Prague is such an interesting city with abundant architectural, art and historical riches that it warrants several days or multiple visits to do it justice. It is a wonderful place to explore on foot as well as by tram and that is when you find it really rewarding. Although this beautiful and ancient city has a reputation for attracting big crowds during the long tourist season, they tend to settle on a few sites such as the Charles Bridge and the Prague Castle.
That said, even the immensely popular St Vitus Cathedral has lulls in crowds; it is certainly one of the premier destinations. Apart from being a major medieval cathedral (built over several centuries and not completed until 1929), it also contains splendid furnishings and fittings, notably a spectacular late-baroque silver tomb for St John of Nepomuk, designed by Joseph Emanuel Fischer von Erlach and made in Vienna (1733–36), and fine early twentieth-century Czech stained-glass windows, including one by Alfons Mucha (1931).
The Old Royal Palace nearby contains one of the finest Gothic halls to survive, the Vladislav Hall, with magnificent vaulting, and the famous room from which two Catholics were defenestrated in 1618 into the dung heap below, the trigger that lead to the Thirty Years’ War (1618–38), one of the bloodiest periods of conflict in European history.
The best way to avoid the oppressive crowds on the Charles Bridge is to cross it first thing in the morning, or simply enjoy the view of it from one of the river banks, the other, newer bridges, or from a tram.
Step into a museum or art gallery, though, or venture one block from the key sites and main thoroughfares, and you will have the place pretty much to yourself. Even the castle precinct has peaceful, less populous sections. The Treasury of St Vitus, with dazzling examples of the goldsmith’s art from the medieval period to the eighteenth century, is outstanding and superbly displayed in the Chapel of the Holy Rood. Also in the castle are some remnants of paintings and sculptures from the former collections of Prague’s greatest collector, Rudolph II (1552–1612), most attractively presented in the Prague Castle Gallery.
The Lobkowicz Palace holds the Lobkowicz collections, one of the few old princely European collections to remain pretty much intact, most of it having been returned to the family since 1991. While endless portraits of the Lobkowiczes may pall after a while, the family’s story and rise to power during the time of the splendidly named Polyxena and her husband, Zdeněk Vojtěch, the first Prince Lobkowicz, during the Thirty Years’ War, is fascinating. A powerful catholic family, they backed the Habsburgs and were rewarded amply for it. The collections, which include paintings, furniture, ceramics, metalwork, textiles, music and musical instruments, and weapons, are displayed in a most attractive low-key manner in a sequence of rooms over two floors. In addition to a major painting by Pieter Bruegel the Elder, Haymaking (1565), there is an outstanding pair of London Thames scenes (1746–47) by Canaletto.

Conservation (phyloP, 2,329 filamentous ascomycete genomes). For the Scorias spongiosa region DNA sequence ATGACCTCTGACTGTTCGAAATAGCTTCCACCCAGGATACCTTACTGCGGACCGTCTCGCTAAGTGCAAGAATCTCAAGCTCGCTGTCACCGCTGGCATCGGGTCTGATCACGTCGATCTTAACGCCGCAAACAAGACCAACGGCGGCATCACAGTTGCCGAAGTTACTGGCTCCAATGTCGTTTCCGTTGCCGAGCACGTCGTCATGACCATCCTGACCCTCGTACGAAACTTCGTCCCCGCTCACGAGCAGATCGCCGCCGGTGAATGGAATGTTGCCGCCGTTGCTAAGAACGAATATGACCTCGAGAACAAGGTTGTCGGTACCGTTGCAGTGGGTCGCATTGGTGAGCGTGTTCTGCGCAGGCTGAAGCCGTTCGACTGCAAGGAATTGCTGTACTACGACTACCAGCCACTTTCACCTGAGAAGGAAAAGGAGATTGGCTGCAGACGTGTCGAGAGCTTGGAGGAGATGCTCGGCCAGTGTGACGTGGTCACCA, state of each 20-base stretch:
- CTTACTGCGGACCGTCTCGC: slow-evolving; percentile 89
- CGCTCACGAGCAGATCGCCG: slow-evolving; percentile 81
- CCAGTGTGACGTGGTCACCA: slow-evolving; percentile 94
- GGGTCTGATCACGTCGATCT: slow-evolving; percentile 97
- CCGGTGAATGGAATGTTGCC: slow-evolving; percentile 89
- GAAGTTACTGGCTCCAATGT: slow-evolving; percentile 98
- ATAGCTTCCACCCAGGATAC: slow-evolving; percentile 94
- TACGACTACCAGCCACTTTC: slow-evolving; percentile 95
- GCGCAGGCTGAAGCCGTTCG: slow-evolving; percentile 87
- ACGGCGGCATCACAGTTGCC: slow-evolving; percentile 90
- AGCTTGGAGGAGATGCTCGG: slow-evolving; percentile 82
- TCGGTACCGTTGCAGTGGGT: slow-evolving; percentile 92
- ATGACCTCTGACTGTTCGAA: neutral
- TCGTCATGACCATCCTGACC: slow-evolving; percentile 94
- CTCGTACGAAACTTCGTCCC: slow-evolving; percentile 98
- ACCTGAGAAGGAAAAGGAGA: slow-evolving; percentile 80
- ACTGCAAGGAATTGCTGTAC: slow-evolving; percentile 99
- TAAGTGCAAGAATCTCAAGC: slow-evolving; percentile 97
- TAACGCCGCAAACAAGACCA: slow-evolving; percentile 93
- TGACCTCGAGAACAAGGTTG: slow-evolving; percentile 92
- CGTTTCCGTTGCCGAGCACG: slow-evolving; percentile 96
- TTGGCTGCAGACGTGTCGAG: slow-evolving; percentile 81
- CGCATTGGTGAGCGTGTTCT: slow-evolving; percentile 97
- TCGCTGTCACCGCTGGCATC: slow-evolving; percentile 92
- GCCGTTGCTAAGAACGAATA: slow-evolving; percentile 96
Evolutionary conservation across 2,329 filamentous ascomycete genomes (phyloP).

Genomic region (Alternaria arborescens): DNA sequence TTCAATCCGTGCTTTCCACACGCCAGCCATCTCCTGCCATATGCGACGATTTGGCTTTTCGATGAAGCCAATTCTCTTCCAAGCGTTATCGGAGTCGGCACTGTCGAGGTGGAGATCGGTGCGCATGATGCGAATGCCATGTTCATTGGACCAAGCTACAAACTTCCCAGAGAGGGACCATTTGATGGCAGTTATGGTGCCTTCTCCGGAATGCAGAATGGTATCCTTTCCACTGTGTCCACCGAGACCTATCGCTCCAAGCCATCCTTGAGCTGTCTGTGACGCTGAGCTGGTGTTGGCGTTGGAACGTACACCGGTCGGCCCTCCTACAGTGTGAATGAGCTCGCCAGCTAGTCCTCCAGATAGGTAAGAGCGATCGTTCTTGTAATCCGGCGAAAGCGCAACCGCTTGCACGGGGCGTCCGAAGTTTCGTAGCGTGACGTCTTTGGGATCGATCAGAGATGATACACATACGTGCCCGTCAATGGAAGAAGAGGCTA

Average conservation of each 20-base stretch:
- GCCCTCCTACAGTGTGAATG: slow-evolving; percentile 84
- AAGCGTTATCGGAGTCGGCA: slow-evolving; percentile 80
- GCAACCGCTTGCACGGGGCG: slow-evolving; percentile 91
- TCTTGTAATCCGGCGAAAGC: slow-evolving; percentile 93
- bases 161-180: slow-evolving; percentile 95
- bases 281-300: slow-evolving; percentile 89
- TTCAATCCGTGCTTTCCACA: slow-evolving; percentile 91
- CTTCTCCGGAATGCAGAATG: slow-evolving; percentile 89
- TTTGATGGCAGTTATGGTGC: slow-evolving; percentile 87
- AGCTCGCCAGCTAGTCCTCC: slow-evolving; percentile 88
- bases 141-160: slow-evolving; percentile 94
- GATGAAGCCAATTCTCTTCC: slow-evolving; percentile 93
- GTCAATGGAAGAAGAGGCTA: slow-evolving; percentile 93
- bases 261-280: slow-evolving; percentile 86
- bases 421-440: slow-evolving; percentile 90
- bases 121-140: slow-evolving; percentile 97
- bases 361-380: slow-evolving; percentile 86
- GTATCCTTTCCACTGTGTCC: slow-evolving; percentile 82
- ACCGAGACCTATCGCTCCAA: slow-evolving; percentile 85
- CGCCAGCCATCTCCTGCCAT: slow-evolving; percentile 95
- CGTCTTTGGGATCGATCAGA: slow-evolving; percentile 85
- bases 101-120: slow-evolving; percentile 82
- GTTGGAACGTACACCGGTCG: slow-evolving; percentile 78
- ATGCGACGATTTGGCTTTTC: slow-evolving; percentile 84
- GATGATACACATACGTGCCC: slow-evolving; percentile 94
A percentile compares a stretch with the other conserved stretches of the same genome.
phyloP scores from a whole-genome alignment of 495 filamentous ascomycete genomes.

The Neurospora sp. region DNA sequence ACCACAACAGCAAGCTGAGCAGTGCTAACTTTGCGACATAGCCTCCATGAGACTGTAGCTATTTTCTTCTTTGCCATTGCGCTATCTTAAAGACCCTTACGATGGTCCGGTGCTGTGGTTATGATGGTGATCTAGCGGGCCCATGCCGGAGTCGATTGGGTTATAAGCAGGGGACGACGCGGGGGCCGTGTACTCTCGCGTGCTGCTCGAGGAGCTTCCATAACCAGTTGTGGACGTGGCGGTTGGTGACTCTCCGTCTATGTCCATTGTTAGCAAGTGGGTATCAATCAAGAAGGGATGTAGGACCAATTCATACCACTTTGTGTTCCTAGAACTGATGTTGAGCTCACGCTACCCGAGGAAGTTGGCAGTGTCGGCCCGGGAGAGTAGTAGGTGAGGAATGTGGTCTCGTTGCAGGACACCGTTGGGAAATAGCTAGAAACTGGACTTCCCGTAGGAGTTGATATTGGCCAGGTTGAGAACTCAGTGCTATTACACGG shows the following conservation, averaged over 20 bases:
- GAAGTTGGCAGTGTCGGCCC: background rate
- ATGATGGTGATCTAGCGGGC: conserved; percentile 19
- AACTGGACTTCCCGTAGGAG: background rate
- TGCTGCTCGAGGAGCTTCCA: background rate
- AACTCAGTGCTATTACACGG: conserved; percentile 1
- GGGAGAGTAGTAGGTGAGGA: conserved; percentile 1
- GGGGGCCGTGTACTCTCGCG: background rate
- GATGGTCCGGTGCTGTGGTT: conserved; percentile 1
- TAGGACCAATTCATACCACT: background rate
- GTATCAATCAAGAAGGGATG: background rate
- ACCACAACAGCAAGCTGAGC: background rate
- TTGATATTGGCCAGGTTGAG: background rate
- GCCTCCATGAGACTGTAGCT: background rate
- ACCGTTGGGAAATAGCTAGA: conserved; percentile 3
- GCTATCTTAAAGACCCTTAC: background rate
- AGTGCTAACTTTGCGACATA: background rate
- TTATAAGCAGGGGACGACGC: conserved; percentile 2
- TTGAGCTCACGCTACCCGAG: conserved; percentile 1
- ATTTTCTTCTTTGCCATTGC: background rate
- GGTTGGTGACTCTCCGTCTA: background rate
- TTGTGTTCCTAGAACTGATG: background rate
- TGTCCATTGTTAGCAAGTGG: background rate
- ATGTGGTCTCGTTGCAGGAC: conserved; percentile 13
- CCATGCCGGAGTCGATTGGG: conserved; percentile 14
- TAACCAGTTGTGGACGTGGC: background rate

From the seventeenth to the nineteenth centuries, the Lobkowiczes were major music patrons. Gluck’s father was a forester for the Lobkowiczes and his son’s musical talents led him to the Lobkowicz orchestra in Vienna and the career that followed. The seventh Prince Lobkowicz has the distinction of being the dedicatee of Beethoven’s Third, Fifth and Sixth Symphonies, and several other works by the composer. The collection has scores and manuscripts by Handel, Gluck, Haydn, and Mozart, as well as Beethoven. The Lobkowicz Palace offers some of the finest views over Prague, from both terraces and its most pleasant café.
The National Gallery Prague has a vast collection with works of art from European antiquity to the present day. This is not a collection of masterpiece upon masterpiece, but careful and selective viewing is most rewarding. The collection is displayed by period and distributed among several buildings in different parts of the city, so a tour of the Czech national art collections by necessity becomes a city tour and an architectural tour. The key collection to visit is the Sternberg Palace, for the pilgrimage to one of Albrecht Dürer’s most famous and best documented paintings. The surface of the Feast of the Rose Garlands may have seen better days, but it is not to be missed. It was originally painted for San Bartolommeo in Venice in 1506 and Dürer himself wrote of the painting: